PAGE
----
“Classical works have for us become covered with the glassy armor of familiarity,” wrote Victor Shklovsky in 1914. Here Kristin Thompson “defamiliarizes” the reader with eleven different films. Developing the technique formulated in her Eisenstein’s Ivan the Terrible (Princeton, 1981), she clearly demonstrates the flexibility of the neoformalist approach. She argues that critics often use cut-and-dried methods and choose films that easily fit those methods. Neoformalism, on the other hand, encourages the critic to deal with each film differently and to modify his or her analytical assumptions continually.
Thompson’s analyses are thus refreshingly varied and revealing, ranging from an ordinary Hollywood film, Terror by Night, to such masterpieces as Late Spring and Lancelot du Lac. She proposes a formal historical way of dealing with realism, using Bicycle Thieves and The Rules of the Game as examples. Stage Fright and Laura provide cases in which the classical cinema defamiliarizes its own conventions by playing with audience expectations. Other chapters deal with Tati’s Les Vacances de Monsieur Hulot and Play Time and Godard’s Tout va bien and Sauve qui peut (la vie).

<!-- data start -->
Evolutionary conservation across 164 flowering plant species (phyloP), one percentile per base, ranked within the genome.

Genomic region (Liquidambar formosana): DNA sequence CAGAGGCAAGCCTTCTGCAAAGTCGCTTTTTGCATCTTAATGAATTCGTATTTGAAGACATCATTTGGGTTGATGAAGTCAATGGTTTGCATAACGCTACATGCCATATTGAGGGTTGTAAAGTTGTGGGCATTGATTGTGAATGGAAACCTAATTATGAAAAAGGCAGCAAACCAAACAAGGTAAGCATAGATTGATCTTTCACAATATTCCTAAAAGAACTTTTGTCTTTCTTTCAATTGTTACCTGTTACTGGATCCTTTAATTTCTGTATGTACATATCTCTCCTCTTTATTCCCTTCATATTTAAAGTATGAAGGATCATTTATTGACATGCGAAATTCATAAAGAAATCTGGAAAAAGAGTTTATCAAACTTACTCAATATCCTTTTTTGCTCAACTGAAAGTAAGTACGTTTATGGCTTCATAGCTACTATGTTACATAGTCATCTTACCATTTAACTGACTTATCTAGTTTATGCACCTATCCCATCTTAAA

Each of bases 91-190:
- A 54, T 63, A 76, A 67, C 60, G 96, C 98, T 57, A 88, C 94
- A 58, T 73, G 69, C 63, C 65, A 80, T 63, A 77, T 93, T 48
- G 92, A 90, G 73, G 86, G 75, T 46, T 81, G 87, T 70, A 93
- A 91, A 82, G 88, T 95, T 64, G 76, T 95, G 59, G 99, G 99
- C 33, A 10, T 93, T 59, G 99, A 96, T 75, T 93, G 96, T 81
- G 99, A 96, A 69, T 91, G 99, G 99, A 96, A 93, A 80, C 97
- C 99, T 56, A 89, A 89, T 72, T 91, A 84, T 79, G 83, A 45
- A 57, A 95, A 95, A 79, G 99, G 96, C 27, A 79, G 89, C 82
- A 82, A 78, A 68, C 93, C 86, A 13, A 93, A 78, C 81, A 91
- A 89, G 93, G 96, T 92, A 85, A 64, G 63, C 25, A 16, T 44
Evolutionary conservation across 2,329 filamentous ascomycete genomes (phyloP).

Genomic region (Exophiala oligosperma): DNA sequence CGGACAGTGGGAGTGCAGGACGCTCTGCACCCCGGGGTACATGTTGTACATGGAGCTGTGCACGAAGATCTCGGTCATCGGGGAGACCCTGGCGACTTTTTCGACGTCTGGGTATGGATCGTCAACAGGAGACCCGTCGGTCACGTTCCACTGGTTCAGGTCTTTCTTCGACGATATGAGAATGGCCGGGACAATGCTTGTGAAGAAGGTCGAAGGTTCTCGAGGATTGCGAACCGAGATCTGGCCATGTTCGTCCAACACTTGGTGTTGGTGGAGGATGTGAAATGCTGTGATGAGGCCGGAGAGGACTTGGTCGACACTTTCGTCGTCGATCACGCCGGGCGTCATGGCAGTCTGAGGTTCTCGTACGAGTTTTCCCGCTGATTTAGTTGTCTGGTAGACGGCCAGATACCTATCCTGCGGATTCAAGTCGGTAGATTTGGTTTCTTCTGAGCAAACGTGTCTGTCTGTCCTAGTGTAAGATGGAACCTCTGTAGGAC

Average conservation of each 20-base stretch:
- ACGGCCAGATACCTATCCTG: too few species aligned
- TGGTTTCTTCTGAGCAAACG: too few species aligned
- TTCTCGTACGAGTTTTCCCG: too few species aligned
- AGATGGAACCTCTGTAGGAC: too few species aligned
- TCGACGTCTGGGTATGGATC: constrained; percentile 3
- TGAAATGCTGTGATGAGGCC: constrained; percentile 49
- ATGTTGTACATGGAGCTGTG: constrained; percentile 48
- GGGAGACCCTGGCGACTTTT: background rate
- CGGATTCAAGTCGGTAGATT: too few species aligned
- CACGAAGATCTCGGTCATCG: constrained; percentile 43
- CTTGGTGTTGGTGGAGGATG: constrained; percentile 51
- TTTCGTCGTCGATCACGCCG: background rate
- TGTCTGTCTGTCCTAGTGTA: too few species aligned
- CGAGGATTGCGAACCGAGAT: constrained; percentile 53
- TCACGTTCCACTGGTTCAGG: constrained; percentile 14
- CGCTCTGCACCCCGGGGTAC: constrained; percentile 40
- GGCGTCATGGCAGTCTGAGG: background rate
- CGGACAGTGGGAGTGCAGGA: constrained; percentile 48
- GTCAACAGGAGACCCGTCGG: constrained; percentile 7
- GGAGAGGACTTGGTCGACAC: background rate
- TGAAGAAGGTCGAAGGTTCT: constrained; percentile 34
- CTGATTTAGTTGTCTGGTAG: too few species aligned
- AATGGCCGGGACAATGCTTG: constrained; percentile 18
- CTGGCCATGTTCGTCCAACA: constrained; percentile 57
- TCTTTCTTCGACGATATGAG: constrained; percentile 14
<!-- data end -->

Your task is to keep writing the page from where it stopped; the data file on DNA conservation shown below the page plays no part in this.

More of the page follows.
Although neoformalist analysis is a rigorous, distinctive approach, it avoids extensive specialized vocabulary and esoteric concepts: the essays here can be read separately by those interested in the individual films. The book’s overall purpose, however, goes beyond making these particular films more accessible and intriguing to propose new ways of looking at cinema as a whole.